CCTV cameras in Coppergate only work six hours a day

York Press: CCTV cameras in Coppergate only work six hours a day CCTV cameras in Coppergate only work six hours a day

CCTV cameras installed to enforce new traffic rules on one of York’s busiest streets have only been operating half the time, it has emerged.

Tougher restrictions on cars and motorbikes using Coppergate were brought in by City of York Council in July, with the times when they are banned being extended to 7am to 7pm, instead of 8am to 6pm.

However, the £75,000 camera enforcement system has, until now, only operated from 7am to 10am and 4pm to 7pm, outside the times when delivery vehicles can load and unload on Coppergate.

The restrictions now apply on Sundays, unlike previously, and Coun Ian Gillies, leader of the council’s Conservative group, said the authority risked being seen as “money-grabbing”.

The council said the cameras were only part of the enforcement process, with drivers using Coppergate at any time between 7am and 7pm liable to face £60 fines.

It said the rules were designed to reduce congestion and ease bus and taxi journeys, and were supported by North Yorkshire Police, York Retail Forum and the city’s Quality Bus Partnership. The street was previously closed to cars between 8am and 6pm.

Coun Gillies said pensioners, disabled residents and members of city-centre choirs and churches had criticised the Sunday restriction, questioning why it was needed on a day when few deliveries were made to businesses.

He said: “I fully support enforcement of appropriate traffic regulations and action in Coppergate is long overdue, while I also accept it is still an offence when the cameras are not working.

"I fervently believe the Sunday restriction is unnecessary and unfair, has resulted in the council being accused of generating income at best and being money-grabbing at worst, and there was little consultation. I have asked officers to remove the Sunday restriction and restore some goodwill.”

Richard Wood, the council’s assistant director of highways and transport, said: “The purpose of extending the traffic restrictions on Coppergate, in place since the 1960s, was to tackle those illegitimately driving and parking on this narrow road at any time, seven days a week.

“Using Automatic Number Plate Recognition technology is an additional tool which, together with police enforcement, will tackle this problem. Regardless of when cameras are monitoring vehicles or not, this does not mean drivers can ignore restrictions during 7am and 7pm and commit an offence.”

Comments (18)

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10:49am Fri 1 Nov 13

Mulgrave says...

Please would someone from the council explain how using a private hire vehicle instead of a private car reduces congestion. and why this so called shift justifies so much vilification of the latter in favour of the former. Taxis are very useful, and I believe are well used by certain councillors, but it is spouted as a given that they reduce congestion/pollution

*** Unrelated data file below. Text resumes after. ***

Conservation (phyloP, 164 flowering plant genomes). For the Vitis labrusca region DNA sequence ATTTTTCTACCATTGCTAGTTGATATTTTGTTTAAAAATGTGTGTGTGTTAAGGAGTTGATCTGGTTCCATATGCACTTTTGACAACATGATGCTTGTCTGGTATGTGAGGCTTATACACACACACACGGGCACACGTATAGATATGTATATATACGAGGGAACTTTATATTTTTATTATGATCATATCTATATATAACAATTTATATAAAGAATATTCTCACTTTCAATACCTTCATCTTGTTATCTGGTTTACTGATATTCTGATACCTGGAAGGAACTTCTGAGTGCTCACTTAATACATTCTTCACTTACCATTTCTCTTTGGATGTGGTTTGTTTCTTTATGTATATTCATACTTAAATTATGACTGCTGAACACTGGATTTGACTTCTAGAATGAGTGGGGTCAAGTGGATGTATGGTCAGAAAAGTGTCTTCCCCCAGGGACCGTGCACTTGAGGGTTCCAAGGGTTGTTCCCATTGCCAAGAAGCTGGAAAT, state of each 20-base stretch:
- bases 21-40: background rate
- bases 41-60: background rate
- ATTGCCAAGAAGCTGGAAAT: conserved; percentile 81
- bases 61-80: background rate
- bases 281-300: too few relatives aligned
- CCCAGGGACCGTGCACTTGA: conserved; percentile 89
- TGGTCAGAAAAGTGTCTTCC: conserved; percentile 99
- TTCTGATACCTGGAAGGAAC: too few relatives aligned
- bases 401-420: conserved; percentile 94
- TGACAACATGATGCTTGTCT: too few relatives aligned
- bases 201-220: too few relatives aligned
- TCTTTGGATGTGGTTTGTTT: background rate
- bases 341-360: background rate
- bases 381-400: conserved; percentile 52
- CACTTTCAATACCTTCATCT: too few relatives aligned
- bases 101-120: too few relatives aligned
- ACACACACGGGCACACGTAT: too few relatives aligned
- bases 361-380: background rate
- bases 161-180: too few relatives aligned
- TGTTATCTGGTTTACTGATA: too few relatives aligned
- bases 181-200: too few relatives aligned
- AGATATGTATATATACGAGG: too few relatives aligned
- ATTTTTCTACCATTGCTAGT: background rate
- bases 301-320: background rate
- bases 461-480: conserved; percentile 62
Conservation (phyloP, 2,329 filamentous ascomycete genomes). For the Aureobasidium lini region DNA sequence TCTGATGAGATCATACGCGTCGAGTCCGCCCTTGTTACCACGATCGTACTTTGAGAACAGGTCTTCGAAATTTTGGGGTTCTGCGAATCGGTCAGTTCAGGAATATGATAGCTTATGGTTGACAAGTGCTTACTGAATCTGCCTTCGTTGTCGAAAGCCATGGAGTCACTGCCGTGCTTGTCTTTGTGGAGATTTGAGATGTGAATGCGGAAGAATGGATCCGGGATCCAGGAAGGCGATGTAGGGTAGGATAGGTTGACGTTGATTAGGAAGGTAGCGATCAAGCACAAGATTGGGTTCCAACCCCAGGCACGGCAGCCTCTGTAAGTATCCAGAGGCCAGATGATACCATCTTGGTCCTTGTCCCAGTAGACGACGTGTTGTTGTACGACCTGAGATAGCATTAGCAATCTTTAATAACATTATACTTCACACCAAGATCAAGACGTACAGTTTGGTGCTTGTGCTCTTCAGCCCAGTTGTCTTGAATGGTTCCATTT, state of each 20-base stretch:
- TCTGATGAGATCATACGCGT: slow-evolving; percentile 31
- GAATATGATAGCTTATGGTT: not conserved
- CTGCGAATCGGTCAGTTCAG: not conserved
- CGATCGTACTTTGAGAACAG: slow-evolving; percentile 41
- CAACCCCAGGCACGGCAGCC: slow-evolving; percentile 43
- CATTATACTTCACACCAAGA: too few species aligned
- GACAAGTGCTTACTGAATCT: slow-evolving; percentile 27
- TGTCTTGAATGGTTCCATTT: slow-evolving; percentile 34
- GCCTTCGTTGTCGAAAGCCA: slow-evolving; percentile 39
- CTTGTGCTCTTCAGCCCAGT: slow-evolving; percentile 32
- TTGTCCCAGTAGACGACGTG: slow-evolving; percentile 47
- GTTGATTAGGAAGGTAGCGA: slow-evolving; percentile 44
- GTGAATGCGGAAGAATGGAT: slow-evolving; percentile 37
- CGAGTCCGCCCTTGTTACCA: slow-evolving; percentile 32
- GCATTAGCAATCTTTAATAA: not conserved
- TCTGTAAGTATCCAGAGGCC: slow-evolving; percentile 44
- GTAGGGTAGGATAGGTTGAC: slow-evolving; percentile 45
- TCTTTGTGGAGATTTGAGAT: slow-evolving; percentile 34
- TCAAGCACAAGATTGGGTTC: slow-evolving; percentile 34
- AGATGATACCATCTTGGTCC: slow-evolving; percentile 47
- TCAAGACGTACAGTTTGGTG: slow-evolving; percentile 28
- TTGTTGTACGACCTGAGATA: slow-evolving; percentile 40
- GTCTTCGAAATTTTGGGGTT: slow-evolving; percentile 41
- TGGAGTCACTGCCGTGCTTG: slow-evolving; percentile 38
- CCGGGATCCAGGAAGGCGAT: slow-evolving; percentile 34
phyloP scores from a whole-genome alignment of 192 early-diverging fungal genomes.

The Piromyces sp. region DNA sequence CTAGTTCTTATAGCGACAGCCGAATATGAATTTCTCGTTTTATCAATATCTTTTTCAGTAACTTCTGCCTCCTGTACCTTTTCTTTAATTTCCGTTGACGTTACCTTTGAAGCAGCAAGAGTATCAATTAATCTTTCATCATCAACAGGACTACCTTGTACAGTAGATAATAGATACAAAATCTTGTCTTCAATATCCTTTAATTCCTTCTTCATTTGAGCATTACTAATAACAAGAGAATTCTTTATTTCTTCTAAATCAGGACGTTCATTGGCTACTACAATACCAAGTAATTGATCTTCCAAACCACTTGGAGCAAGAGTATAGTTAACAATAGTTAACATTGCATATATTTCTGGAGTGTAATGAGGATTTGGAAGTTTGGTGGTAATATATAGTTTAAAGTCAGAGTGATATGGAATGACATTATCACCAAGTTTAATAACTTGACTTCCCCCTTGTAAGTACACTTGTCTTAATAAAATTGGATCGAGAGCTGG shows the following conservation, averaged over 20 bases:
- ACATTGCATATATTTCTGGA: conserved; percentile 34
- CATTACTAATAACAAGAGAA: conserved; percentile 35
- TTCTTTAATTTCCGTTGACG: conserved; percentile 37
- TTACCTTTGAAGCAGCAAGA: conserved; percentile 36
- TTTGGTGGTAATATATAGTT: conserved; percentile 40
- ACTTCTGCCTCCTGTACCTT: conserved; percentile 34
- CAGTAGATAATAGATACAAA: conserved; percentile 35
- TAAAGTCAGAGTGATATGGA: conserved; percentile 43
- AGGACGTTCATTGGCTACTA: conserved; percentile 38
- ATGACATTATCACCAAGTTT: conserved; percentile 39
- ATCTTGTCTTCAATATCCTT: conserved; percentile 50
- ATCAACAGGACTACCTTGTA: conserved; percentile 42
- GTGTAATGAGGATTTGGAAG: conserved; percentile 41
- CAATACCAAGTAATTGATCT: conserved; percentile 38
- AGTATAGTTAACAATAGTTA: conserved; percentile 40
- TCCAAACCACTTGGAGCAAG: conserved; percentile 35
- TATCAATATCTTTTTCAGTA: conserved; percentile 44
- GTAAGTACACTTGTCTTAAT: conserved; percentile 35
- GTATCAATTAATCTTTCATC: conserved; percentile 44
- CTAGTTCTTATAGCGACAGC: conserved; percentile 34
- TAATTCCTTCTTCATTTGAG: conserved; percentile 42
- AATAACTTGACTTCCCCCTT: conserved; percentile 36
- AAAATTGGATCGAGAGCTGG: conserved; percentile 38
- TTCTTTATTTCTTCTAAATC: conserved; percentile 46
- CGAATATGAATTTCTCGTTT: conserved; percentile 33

, but no evidence, nor for that matter have I ever been able to find a MPG/CO2 figure per passenger for the bus services. Perhaps someone did calculate it and it wasn't very flattering? I would like to see this as a mandatory requirement for all bus operators.

It would make more sense to concentrate on occupancy, not private vs public, and of course the driver doesn't count in a taxi.
Please would someone from the council explain how using a private hire vehicle instead of a private car reduces congestion. and why this so called shift justifies so much vilification of the latter in favour of the former. Taxis are very useful, and I believe are well used by certain councillors, but it is spouted as a given that they reduce congestion/pollution , but no evidence, nor for that matter have I ever been able to find a MPG/CO2 figure per passenger for the bus services. Perhaps someone did calculate it and it wasn't very flattering? I would like to see this as a mandatory requirement for all bus operators. It would make more sense to concentrate on occupancy, not private vs public, and of course the driver doesn't count in a taxi. Mulgrave

11:46am Fri 1 Nov 13

Tkmax says...

Mulgrave wrote:
Please would someone from the council explain how using a private hire vehicle instead of a private car reduces congestion. and why this so called shift justifies so much vilification of the latter in favour of the former. Taxis are very useful, and I believe are well used by certain councillors, but it is spouted as a given that they reduce congestion/pollution

, but no evidence, nor for that matter have I ever been able to find a MPG/CO2 figure per passenger for the bus services. Perhaps someone did calculate it and it wasn't very flattering? I would like to see this as a mandatory requirement for all bus operators.